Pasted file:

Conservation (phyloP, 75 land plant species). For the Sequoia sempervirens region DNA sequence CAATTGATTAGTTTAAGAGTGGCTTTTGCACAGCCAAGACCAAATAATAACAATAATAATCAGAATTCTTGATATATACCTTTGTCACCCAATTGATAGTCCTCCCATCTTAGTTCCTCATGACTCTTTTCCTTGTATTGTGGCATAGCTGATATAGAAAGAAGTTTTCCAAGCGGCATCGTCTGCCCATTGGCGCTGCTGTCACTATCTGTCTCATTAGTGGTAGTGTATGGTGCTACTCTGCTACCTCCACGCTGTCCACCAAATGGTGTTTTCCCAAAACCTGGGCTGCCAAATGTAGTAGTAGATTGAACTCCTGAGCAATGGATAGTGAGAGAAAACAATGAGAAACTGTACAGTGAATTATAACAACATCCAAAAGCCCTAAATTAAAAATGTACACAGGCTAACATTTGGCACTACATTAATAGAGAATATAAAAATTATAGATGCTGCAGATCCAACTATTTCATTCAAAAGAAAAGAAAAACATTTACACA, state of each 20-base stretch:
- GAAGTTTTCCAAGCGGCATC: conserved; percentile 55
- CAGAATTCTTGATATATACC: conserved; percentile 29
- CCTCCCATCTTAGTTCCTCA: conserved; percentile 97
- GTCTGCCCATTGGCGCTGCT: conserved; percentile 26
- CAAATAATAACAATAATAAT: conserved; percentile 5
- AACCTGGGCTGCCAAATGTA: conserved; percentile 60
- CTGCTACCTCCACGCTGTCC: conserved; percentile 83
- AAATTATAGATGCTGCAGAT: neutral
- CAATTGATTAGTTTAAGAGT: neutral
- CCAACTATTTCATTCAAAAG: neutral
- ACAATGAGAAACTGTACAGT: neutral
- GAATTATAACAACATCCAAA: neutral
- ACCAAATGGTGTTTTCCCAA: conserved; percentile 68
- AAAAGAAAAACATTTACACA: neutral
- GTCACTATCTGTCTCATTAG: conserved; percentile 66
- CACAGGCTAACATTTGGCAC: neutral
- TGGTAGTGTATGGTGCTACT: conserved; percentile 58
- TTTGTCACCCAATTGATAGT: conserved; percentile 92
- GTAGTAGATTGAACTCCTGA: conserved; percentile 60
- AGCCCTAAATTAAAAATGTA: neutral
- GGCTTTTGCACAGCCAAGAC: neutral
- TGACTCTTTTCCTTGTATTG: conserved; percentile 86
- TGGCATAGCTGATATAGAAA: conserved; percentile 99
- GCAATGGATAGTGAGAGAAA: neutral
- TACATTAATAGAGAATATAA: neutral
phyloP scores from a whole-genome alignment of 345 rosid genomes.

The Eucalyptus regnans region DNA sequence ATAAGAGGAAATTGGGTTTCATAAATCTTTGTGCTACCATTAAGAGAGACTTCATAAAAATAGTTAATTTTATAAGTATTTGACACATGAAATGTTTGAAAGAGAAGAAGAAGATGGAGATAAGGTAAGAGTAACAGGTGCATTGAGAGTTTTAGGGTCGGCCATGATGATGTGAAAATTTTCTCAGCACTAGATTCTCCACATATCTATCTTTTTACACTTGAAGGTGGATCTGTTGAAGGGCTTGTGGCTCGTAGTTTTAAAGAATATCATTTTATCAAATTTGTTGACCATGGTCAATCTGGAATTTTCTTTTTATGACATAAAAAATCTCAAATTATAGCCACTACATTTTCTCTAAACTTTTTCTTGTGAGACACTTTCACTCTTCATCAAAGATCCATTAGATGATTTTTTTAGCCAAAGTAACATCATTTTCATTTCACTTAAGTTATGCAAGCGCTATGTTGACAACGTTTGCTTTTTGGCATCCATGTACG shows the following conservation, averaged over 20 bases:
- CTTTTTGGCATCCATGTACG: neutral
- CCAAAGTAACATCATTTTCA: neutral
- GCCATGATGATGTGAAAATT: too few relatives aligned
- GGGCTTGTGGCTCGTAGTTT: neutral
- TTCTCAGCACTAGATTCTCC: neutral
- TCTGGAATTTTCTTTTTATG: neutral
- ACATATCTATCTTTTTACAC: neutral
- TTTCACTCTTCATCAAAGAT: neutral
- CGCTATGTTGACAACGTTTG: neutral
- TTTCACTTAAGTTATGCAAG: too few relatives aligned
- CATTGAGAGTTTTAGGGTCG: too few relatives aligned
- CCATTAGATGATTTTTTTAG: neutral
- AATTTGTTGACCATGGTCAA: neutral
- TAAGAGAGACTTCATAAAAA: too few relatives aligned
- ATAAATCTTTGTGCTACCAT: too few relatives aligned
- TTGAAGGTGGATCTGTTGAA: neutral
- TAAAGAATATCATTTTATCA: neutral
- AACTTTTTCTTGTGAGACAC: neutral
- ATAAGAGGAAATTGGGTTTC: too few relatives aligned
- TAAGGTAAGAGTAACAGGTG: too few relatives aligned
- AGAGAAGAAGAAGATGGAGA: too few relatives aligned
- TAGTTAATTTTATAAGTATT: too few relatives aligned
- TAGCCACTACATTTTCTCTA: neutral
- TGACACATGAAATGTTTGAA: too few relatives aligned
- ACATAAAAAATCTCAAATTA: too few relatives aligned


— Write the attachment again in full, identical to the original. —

Conservation (phyloP, 75 land plant species). For the Sequoia sempervirens region DNA sequence CAATTGATTAGTTTAAGAGTGGCTTTTGCACAGCCAAGACCAAATAATAACAATAATAATCAGAATTCTTGATATATACCTTTGTCACCCAATTGATAGTCCTCCCATCTTAGTTCCTCATGACTCTTTTCCTTGTATTGTGGCATAGCTGATATAGAAAGAAGTTTTCCAAGCGGCATCGTCTGCCCATTGGCGCTGCTGTCACTATCTGTCTCATTAGTGGTAGTGTATGGTGCTACTCTGCTACCTCCACGCTGTCCACCAAATGGTGTTTTCCCAAAACCTGGGCTGCCAAATGTAGTAGTAGATTGAACTCCTGAGCAATGGATAGTGAGAGAAAACAATGAGAAACTGTACAGTGAATTATAACAACATCCAAAAGCCCTAAATTAAAAATGTACACAGGCTAACATTTGGCACTACATTAATAGAGAATATAAAAATTATAGATGCTGCAGATCCAACTATTTCATTCAAAAGAAAAGAAAAACATTTACACA, state of each 20-base stretch:
- GAAGTTTTCCAAGCGGCATC: conserved; percentile 55
- CAGAATTCTTGATATATACC: conserved; percentile 29
- CCTCCCATCTTAGTTCCTCA: conserved; percentile 97
- GTCTGCCCATTGGCGCTGCT: conserved; percentile 26
- CAAATAATAACAATAATAAT: conserved; percentile 5
- AACCTGGGCTGCCAAATGTA: conserved; percentile 60
- CTGCTACCTCCACGCTGTCC: conserved; percentile 83
- AAATTATAGATGCTGCAGAT: neutral
- CAATTGATTAGTTTAAGAGT: neutral
- CCAACTATTTCATTCAAAAG: neutral
- ACAATGAGAAACTGTACAGT: neutral
- GAATTATAACAACATCCAAA: neutral
- ACCAAATGGTGTTTTCCCAA: conserved; percentile 68
- AAAAGAAAAACATTTACACA: neutral
- GTCACTATCTGTCTCATTAG: conserved; percentile 66
- CACAGGCTAACATTTGGCAC: neutral
- TGGTAGTGTATGGTGCTACT: conserved; percentile 58
- TTTGTCACCCAATTGATAGT: conserved; percentile 92
- GTAGTAGATTGAACTCCTGA: conserved; percentile 60
- AGCCCTAAATTAAAAATGTA: neutral
- GGCTTTTGCACAGCCAAGAC: neutral
- TGACTCTTTTCCTTGTATTG: conserved; percentile 86
- TGGCATAGCTGATATAGAAA: conserved; percentile 99
- GCAATGGATAGTGAGAGAAA: neutral
- TACATTAATAGAGAATATAA: neutral
phyloP scores from a whole-genome alignment of 345 rosid genomes.

The Eucalyptus regnans region DNA sequence ATAAGAGGAAATTGGGTTTCATAAATCTTTGTGCTACCATTAAGAGAGACTTCATAAAAATAGTTAATTTTATAAGTATTTGACACATGAAATGTTTGAAAGAGAAGAAGAAGATGGAGATAAGGTAAGAGTAACAGGTGCATTGAGAGTTTTAGGGTCGGCCATGATGATGTGAAAATTTTCTCAGCACTAGATTCTCCACATATCTATCTTTTTACACTTGAAGGTGGATCTGTTGAAGGGCTTGTGGCTCGTAGTTTTAAAGAATATCATTTTATCAAATTTGTTGACCATGGTCAATCTGGAATTTTCTTTTTATGACATAAAAAATCTCAAATTATAGCCACTACATTTTCTCTAAACTTTTTCTTGTGAGACACTTTCACTCTTCATCAAAGATCCATTAGATGATTTTTTTAGCCAAAGTAACATCATTTTCATTTCACTTAAGTTATGCAAGCGCTATGTTGACAACGTTTGCTTTTTGGCATCCATGTACG shows the following conservation, averaged over 20 bases:
- CTTTTTGGCATCCATGTACG: neutral
- CCAAAGTAACATCATTTTCA: neutral
- GCCATGATGATGTGAAAATT: too few relatives aligned
- GGGCTTGTGGCTCGTAGTTT: neutral
- TTCTCAGCACTAGATTCTCC: neutral
- TCTGGAATTTTCTTTTTATG: neutral
- ACATATCTATCTTTTTACAC: neutral
- TTTCACTCTTCATCAAAGAT: neutral
- CGCTATGTTGACAACGTTTG: neutral
- TTTCACTTAAGTTATGCAAG: too few relatives aligned
- CATTGAGAGTTTTAGGGTCG: too few relatives aligned
- CCATTAGATGATTTTTTTAG: neutral
- AATTTGTTGACCATGGTCAA: neutral
- TAAGAGAGACTTCATAAAAA: too few relatives aligned
- ATAAATCTTTGTGCTACCAT: too few relatives aligned
- TTGAAGGTGGATCTGTTGAA: neutral
- TAAAGAATATCATTTTATCA: neutral
- AACTTTTTCTTGTGAGACAC: neutral
- ATAAGAGGAAATTGGGTTTC: too few relatives aligned
- TAAGGTAAGAGTAACAGGTG: too few relatives aligned
- AGAGAAGAAGAAGATGGAGA: too few relatives aligned
- TAGTTAATTTTATAAGTATT: too few relatives aligned
- TAGCCACTACATTTTCTCTA: neutral
- TGACACATGAAATGTTTGAA: too few relatives aligned
- ACATAAAAAATCTCAAATTA: too few relatives aligned